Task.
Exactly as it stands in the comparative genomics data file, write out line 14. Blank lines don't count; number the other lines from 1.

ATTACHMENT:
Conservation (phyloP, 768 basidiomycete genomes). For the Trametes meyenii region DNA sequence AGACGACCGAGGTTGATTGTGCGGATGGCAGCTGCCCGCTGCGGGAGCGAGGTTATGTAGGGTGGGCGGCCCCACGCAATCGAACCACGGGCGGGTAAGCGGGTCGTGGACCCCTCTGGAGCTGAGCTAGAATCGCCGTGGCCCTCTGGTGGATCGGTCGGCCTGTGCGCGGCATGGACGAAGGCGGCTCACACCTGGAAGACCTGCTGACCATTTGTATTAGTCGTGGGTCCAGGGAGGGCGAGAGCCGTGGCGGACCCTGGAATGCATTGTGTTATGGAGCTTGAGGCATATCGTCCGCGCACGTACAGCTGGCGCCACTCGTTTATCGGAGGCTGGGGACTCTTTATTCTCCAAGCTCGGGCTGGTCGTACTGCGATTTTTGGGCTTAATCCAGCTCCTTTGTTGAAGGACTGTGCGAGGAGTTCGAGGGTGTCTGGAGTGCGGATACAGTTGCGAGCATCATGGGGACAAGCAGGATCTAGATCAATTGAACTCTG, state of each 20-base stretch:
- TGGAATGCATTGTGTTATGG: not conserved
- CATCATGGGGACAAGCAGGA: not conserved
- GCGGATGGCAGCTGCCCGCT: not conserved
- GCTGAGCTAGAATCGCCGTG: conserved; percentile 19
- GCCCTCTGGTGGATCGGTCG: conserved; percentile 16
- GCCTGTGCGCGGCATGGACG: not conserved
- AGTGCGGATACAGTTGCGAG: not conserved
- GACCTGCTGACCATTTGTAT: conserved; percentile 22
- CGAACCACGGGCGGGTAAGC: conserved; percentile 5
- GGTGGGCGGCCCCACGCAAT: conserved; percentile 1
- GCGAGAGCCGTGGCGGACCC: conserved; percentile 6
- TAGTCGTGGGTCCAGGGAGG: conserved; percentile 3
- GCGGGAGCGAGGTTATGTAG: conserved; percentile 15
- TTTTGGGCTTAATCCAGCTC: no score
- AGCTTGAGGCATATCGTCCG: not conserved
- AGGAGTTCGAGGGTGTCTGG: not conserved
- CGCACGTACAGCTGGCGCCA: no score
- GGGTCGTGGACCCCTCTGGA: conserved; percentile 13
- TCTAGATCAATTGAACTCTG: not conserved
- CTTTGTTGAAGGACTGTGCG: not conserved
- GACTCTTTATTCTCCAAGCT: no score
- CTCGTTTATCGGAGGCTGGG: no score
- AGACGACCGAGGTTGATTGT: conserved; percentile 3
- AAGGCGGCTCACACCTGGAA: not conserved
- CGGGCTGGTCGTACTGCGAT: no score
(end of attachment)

- GCGGGAGCGAGGTTATGTAG: conserved; percentile 15